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Published on February 11, 2019

Life at the London School of Economics & Political Science (LSE)

This month it is exactly one year since I started applying to grad schools. At the time, I had no idea what to do, nor did I know where I potentially could end up. It was a stressful period, but luckily, I received a great amount of support from this department's faculty, which helped me to have some sort of a red line in my application process. In April, I was accepted to a MSc program in International Social and Public Policy (1-year master's program) at the London School of Economics & Political Science. The irony is that I missed the application deadline for my first-choice program, and in a stressful anticlimax, I decided to apply for this one. The truth is, I’m glad I missed that deadline because I’m happy I ended up in this program.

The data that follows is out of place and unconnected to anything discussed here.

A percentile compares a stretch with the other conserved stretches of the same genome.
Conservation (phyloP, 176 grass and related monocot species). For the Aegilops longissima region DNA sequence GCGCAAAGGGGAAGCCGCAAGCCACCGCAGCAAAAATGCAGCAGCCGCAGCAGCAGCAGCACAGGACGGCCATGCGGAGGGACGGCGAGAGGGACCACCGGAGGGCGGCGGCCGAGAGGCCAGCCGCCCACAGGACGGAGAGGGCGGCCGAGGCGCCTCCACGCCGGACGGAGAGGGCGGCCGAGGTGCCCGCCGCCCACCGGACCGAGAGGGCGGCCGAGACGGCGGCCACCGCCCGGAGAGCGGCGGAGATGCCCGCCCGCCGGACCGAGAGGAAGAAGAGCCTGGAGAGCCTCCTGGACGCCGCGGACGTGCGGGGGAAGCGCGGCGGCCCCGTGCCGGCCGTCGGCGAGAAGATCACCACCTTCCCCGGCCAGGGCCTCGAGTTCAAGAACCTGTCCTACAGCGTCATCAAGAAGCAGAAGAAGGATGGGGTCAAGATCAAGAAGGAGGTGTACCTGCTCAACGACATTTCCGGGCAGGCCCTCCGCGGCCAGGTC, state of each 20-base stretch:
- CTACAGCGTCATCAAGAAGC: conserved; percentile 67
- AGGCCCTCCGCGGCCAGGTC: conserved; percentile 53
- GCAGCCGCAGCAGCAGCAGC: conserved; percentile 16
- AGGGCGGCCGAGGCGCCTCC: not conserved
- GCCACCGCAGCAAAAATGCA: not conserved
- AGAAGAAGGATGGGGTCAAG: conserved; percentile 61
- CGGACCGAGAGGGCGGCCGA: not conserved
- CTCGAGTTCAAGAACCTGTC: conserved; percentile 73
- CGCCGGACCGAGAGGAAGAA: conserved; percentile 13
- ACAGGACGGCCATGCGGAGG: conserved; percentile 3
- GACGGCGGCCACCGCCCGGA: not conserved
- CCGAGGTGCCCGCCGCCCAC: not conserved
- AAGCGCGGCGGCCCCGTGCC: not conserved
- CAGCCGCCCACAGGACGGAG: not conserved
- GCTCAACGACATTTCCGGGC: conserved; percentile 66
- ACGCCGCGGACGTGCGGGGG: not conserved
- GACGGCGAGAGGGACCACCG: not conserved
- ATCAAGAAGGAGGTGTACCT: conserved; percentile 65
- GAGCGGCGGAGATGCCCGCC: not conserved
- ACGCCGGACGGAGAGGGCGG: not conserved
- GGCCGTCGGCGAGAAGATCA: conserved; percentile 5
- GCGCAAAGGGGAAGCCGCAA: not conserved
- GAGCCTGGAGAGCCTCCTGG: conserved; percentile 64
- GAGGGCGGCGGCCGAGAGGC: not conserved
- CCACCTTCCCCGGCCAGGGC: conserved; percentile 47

I’m studying social policy which is a field of study that focuses on examining how policy affects individuals in society. I'm narrowing down my degree towards welfare. My dissertation will examine the relationship between the welfare state (Norway) and minorities (including the indigenous population) and it will attempt to understand the underlying reasons for why certain citizens are at greater risk of dropping out of secondary education, as well as considering the effectiveness of the current policies.

Social policy is a huge field of study, with everything from focus on non-governmental organizations to migration. For example, last semester I had a course in social security policies, and this semester I have one course in behavioral public policy, and another course in social movements and activism. It is plenty of courses to choose between! Social policy is not a significantly recognized field within American academics. Usually it is a field that is blended into the political science or the sociology program at certain institutions. Nevertheless, it is an important field to study, especially in a reality with increasing inequality, and potential social paradigm shifts, or maybe a critical juncture? By the way, a background with political science from Eastern is extremely helpful, because the core classes covers theories and methods that will be examined to a greater extent in social policy related courses. If you have any questions about studying social policy or about how it is to be a student at the LSE, I am more than happy to talk to you! Email me at:

Written by Jonas Bjørnes